Sydel Silverman

Woman with short, salt and pepper hair, smiling.

May 20, 1933–March 25, 2019 

Sydel Silverman, a distinguished anthropologist and ambassador for anthropology, died in New York City on March 25, 2019, at age 85.

Silverman held a master’s degree in human development (1957) from the University of Chicago and a PhD in anthropology from Columbia University (1963). Her teaching career began at Queens College, City University of New York (CUNY), where she chaired the anthropology department from 1970 to 1973. And, from 1974 to 1986 she was the executive officer of the anthropology program at the CUNY Graduate Center. In 1987, Silverman moved to the Wenner-Gren Foundation for Anthropological Research, where she served as president from 1987 to 1999.

The author of many articles, her first book, Three Bells for Civilization: The Life of an Italian Hill Town (1975), provided an ethnographic account of urban-rural relationships that challenged stereotypes of Italian rural society. Her next book, Totems and Teachers: Perspectives on Anthropology (1981), also challenged conventional thinking, in this case the standardized treatment of the history of anthropological theory as a series of concepts and names of notables divorced from the social and political contexts out of which they emerged. To throw light on the theory-making process, Silverman invited eight distinguished anthropologists to discuss the life and work of a major figure they had studied under, worked with, or otherwise known. Each lecture, held at the Graduate Center in 1976, was followed by a discussion. Attendance exceeded all expectations. The first lecture happened to coincide with the CUNY chancellor’s announced plan to eliminate “nonessential” disciplines, including anthropology. With Silverman as guide, anthropologists responded with a unified opposition nationwide and across institutional lines. On the day of the final lecture, the chancellor’s plan was laid to rest.

In her third book, The Beast on the Table: Conferencing with Anthropologists (2002), Silverman revisits her experience with the Foundation’s International Symposium Program over the 13-year period when she was president, another of her creative intellectual projects. When she joined the Foundation, she saw that one important task would involve rebuilding the highly-regarded International Symposium Program to address the needs of the discipline. These week-long meetings (150 had been held between 1952 and 2000) had a large part in shaping the development of anthropology. In The Beast on the Table Silverman discusses the 25 conferences she attended as president with an eye to what these events had in common, how they spoke to the state of anthropology at the time, and what they had to tell us about the conference process itself. These questions led to a conference she organized at Cabo San Lucas, Mexico, in 1999, in which a number of symposium organizers were invited to reflect on their experience. Tracking this conference at close range, Silverman was engaged again in an ethnography of anthropologists that revealed some of the dynamics and social processes that fashion the development of ideas in a specific institutional setting.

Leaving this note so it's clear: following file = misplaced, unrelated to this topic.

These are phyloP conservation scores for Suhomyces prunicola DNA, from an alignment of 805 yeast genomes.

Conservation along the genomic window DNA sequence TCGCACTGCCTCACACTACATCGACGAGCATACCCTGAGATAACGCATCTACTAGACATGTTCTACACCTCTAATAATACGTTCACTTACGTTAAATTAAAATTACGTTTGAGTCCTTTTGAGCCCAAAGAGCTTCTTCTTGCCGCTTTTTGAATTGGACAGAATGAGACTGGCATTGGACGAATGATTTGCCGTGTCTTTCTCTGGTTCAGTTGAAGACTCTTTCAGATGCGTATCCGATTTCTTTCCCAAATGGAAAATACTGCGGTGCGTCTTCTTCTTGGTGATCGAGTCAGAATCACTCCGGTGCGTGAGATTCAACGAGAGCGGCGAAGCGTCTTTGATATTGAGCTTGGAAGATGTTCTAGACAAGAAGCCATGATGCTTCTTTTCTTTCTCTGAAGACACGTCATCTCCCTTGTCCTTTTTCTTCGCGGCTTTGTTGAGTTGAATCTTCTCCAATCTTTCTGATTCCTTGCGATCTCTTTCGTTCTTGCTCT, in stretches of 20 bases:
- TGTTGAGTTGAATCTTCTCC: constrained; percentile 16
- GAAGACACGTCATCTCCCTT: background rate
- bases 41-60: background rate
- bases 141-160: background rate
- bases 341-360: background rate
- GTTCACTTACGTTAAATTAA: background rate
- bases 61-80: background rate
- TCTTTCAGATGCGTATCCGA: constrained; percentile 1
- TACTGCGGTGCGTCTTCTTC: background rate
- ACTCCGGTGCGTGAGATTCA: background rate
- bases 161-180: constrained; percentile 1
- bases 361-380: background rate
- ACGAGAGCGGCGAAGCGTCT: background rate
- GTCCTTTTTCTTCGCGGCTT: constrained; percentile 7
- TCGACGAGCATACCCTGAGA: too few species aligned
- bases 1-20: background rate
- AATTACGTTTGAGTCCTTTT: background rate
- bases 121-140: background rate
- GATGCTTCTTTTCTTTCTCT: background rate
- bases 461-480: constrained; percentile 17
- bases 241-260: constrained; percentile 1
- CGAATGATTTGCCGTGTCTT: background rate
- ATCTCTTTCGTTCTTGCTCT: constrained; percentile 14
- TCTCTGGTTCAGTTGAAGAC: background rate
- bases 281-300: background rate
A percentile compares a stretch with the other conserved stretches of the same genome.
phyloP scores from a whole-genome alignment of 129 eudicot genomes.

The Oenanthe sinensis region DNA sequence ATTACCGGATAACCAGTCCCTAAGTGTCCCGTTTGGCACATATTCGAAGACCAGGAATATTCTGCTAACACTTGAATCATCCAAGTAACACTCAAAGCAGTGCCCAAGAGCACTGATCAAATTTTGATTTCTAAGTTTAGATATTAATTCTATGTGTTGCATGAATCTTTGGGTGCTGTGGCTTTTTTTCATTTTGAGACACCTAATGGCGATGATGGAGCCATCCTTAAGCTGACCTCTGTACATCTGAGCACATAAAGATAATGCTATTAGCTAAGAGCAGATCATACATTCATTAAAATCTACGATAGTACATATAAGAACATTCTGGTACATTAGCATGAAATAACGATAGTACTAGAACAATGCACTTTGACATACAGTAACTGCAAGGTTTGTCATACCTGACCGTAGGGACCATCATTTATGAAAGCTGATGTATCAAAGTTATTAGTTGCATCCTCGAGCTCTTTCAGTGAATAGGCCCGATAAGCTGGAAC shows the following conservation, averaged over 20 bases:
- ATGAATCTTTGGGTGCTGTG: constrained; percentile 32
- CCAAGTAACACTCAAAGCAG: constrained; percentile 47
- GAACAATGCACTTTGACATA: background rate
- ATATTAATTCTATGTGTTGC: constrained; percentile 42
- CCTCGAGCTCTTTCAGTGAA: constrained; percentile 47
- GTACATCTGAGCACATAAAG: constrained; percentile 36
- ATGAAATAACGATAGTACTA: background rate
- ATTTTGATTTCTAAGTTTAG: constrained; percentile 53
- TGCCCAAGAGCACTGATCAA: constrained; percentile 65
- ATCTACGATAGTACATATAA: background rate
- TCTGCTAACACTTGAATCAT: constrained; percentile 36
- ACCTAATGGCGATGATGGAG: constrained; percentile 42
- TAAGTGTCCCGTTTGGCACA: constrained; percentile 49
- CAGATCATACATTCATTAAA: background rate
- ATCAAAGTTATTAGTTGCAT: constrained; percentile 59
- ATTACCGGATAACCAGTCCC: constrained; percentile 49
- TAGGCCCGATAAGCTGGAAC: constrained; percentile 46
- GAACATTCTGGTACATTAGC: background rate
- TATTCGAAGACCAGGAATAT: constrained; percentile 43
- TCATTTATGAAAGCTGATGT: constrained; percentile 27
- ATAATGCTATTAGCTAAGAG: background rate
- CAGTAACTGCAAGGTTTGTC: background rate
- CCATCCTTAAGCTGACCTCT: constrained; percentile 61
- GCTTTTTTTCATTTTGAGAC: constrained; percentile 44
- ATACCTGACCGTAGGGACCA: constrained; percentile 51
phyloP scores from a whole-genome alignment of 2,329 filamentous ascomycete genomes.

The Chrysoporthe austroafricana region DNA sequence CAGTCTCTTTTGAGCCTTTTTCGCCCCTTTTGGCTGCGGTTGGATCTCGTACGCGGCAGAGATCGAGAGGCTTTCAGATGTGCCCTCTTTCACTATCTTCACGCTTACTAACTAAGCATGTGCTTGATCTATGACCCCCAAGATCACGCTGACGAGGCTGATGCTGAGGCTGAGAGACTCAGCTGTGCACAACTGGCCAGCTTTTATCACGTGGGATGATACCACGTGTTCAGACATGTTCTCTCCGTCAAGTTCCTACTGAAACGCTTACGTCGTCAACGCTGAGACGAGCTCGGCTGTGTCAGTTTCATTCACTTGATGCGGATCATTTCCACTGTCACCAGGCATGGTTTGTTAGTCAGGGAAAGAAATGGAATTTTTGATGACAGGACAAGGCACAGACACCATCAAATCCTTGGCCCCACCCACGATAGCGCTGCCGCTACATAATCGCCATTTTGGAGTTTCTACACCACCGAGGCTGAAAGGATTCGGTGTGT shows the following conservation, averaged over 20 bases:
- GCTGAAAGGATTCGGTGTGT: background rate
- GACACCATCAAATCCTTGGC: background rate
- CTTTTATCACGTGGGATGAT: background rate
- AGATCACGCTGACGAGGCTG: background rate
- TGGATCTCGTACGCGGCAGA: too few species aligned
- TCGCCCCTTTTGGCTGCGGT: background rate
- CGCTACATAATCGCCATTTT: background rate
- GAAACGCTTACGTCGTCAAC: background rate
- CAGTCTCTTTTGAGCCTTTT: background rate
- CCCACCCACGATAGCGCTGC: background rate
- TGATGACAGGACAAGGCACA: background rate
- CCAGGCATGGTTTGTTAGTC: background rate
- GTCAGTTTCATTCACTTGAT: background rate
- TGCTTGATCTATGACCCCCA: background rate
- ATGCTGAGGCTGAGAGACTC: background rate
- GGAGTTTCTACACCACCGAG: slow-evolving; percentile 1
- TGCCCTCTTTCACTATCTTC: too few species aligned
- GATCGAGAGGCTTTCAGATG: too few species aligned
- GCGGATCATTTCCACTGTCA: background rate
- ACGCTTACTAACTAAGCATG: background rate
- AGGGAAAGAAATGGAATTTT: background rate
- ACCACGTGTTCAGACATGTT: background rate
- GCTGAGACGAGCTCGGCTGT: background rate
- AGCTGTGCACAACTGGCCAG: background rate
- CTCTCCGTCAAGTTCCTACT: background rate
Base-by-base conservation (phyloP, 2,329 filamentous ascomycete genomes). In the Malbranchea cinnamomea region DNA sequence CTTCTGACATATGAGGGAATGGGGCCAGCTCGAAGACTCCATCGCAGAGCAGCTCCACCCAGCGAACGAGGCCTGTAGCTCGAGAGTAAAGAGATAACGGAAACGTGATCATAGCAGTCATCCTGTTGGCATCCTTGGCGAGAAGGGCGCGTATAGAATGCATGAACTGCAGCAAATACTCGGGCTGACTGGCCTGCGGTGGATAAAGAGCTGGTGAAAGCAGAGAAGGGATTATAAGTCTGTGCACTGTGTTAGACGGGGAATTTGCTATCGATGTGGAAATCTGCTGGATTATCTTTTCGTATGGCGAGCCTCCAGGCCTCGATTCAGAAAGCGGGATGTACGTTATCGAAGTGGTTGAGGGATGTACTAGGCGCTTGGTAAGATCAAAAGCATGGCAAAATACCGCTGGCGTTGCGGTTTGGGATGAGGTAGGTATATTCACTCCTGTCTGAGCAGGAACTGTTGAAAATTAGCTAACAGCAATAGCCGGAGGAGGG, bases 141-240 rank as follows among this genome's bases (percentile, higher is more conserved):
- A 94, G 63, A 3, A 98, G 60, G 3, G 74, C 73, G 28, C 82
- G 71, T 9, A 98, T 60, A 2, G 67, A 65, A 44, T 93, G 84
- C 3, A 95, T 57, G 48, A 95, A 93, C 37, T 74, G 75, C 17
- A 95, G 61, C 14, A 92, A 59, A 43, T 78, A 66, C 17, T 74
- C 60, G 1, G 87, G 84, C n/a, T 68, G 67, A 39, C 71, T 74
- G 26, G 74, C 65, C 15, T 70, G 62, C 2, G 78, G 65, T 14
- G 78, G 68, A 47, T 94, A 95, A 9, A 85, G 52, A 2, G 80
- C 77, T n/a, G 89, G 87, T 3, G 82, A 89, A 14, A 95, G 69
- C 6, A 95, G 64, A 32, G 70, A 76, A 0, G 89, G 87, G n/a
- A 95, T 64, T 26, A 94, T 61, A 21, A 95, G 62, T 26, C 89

During her time as president of the Wenner-Gren Foundation, Sydel Silverman embraced anthropology’s four fields, protected and reinforced the Foundation’s role in funding fieldwork for young scholars, and provided support for the Pan African Association of Anthropologists and the European Association of Social Anthropologists. At her funeral, colleagues spoke about her ability to translate scholarly ideals into routine decision-making, as well as her extraordinary wit and intelligence. Students who learned of her death have sent messages that celebrate her intellectual grasp of anthropology as well as her great capacity for leadership and mentoring. (Shirley Lindenbaum)

Cite as: Lindenbaum, Shirley. 2019. “Sydel Silverman.” Anthropology News website, April 12, 2019. DOI: 10.1111/AN.1146

Comments

This is a serious loss to the profession. I know she was in her mid-eighties but lots of people live into their 90’s these days and I always thought she would be one of them.

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